New Tax Bill — What’s Next?

Last week was a busy one in the nation’s capital. The House passed their version of the GOP tax reform bill, which then went on to the Senate, where it passed by a two-vote margin early Saturday morning. You can take a look at the entire bill and all the associated actions here.

There is still a lot of work to be done before the final bill is signed into law. The differences between the two versions are significant and compromises have to be hashed out in a conference committee. So where do these bills differ, and what does it mean for you?

    • Individual tax cuts in the Senate version sunset in 2025—a strategy designed to save money so this version meets reconciliation rules—whereas the House bill makes these cuts permanent. Corporate tax breaks are permanent in both versions of the bill.


    • Currently, the corporate tax rate is set at 35%. Both the House and Senate versions of the bill reduce it to 20%, with the Senate bill enacting the new rate in 2019 and the House bill enacting it on January 1, 2018. On Saturday President Trump stated he may be willing to bump that up to 22%.


    • The House bill does not repeal the Affordable Care Act’s individual mandate. The Senate bill does repeal it.


    • The House bill completely repeals estate taxes, regardless of the value of the estate. The Senate bill doubles the exemption, allowing $11 million to be passed on tax free.


    • The Senate bill preserves the current $1 million mortgage interest deduction, compared to the House version which cuts that figure in half to $500,000.


    • The alternative minimum tax (AMT) is repealed in the House bill. The Senate bill keeps it in place. The AMT operates alongside the regular income tax. It requires many taxpayers to calculate their liability twice—once under the rules for the regular income tax and once under the AMT rules—and then pay the higher amount. It was originally intended to prevent perceived abuses by a handful of the very rich.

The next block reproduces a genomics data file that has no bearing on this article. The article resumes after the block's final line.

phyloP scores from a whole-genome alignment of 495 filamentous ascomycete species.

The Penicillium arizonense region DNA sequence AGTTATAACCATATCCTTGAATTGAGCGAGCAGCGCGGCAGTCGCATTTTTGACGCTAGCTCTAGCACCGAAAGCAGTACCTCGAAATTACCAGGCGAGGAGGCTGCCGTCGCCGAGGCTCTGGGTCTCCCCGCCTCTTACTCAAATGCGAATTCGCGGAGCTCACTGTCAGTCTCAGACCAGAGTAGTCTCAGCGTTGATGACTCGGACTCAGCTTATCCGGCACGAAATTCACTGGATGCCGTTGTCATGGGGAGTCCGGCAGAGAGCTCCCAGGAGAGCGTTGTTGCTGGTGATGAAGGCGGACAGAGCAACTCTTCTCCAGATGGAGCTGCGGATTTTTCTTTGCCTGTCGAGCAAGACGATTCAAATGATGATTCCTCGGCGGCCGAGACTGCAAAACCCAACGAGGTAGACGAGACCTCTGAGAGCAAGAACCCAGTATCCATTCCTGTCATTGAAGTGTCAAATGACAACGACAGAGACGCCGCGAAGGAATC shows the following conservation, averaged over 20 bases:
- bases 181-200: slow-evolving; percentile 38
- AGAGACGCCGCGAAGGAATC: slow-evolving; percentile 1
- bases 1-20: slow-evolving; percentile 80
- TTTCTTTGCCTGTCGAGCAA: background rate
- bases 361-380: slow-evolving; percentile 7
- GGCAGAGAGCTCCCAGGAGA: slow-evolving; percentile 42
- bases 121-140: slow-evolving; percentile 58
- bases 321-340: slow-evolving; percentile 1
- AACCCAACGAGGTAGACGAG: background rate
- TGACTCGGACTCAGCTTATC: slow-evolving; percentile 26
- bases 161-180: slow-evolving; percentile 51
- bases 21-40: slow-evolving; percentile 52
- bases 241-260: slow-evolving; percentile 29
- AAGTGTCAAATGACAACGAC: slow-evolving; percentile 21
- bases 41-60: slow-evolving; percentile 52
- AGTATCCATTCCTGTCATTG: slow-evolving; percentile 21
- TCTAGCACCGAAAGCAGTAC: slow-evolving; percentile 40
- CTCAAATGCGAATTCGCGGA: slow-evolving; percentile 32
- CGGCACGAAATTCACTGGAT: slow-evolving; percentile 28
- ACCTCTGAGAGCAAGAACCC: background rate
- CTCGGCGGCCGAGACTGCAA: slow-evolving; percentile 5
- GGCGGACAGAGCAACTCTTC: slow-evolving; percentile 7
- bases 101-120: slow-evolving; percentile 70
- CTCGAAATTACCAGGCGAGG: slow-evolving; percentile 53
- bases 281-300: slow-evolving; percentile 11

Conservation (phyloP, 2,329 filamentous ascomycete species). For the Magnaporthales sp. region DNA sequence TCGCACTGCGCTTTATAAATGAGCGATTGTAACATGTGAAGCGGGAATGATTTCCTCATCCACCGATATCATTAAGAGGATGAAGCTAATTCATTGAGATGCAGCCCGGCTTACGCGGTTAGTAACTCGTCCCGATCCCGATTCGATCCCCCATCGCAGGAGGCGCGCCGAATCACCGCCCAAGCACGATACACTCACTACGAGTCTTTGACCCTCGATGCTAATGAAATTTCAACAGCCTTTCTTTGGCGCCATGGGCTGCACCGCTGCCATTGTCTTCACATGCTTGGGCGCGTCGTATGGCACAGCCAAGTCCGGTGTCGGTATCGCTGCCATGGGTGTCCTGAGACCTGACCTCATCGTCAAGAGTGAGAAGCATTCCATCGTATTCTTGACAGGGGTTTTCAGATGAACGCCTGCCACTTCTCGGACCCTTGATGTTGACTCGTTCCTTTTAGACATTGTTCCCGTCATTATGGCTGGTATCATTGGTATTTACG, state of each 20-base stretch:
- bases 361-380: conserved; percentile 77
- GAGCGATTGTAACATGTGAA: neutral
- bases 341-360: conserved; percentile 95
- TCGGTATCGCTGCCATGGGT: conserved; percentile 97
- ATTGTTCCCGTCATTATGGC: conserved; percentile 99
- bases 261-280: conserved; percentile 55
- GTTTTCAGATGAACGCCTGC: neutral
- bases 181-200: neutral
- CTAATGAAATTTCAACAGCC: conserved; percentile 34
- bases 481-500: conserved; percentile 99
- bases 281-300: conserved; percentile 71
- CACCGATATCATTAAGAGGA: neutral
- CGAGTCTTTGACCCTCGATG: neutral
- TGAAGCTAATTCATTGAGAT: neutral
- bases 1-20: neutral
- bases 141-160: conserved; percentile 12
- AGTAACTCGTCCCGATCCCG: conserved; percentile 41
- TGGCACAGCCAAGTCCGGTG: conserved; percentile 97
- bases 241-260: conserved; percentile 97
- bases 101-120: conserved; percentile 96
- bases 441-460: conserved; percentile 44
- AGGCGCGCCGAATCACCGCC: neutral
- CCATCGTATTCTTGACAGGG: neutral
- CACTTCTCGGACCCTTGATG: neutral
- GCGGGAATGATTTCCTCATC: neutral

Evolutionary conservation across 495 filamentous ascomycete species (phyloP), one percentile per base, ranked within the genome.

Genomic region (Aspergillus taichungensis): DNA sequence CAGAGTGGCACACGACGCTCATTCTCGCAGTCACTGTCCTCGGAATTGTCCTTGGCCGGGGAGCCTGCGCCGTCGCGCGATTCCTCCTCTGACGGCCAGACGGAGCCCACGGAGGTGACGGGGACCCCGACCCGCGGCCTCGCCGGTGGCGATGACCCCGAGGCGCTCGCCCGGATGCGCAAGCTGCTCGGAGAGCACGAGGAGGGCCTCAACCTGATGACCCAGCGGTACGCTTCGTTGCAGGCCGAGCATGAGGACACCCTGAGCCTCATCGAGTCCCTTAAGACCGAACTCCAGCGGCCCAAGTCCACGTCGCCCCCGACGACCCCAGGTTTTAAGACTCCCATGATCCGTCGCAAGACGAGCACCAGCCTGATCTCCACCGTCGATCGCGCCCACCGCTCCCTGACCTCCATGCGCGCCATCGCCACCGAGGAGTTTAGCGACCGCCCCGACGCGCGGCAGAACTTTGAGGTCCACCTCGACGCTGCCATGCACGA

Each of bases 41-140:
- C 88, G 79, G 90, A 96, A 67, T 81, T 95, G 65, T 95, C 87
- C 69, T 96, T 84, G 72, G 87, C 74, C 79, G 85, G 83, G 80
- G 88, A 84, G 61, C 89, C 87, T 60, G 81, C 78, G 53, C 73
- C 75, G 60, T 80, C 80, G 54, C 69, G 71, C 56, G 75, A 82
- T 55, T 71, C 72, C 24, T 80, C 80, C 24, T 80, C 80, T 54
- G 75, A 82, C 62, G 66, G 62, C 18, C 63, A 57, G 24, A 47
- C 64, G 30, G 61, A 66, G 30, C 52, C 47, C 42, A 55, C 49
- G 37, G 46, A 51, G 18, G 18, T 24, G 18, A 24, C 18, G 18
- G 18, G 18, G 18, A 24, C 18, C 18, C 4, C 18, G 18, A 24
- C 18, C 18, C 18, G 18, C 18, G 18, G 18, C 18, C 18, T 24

• The House bill has four tax brackets with no changes to the top rate (36.9%). The Senate bill has seven tax brackets and lowers the top rate to 38.5%. To see how the new laws may
      impact your taxes, take a look at this calculator, which can give you some idea of what to expect.


    • Right now the child tax credit gives parents $1,000 per child. Under the House bill, that increases to $1,600. The Senate increase it to $2,000 per child.


    • The House bill eliminates student loan interest deductions while the Senate bill maintains it.


Tax-free employee benefits look to be on the chopping block. Education assistance programs, dependent care and adoption assistance programs, moving expenses and “achievement awards” of tangible items such as watches, plaques, and gift cards could be eliminated or greatly reduced or eliminated.

The tax reform bill is complicated. What it will ultimately end up looking like is pretty much a guessing game. Journey Employer Solutions will keep you posted as updates occur. Make an appointment with one of our professionals to develop the best strategy for you, your company, and employees.


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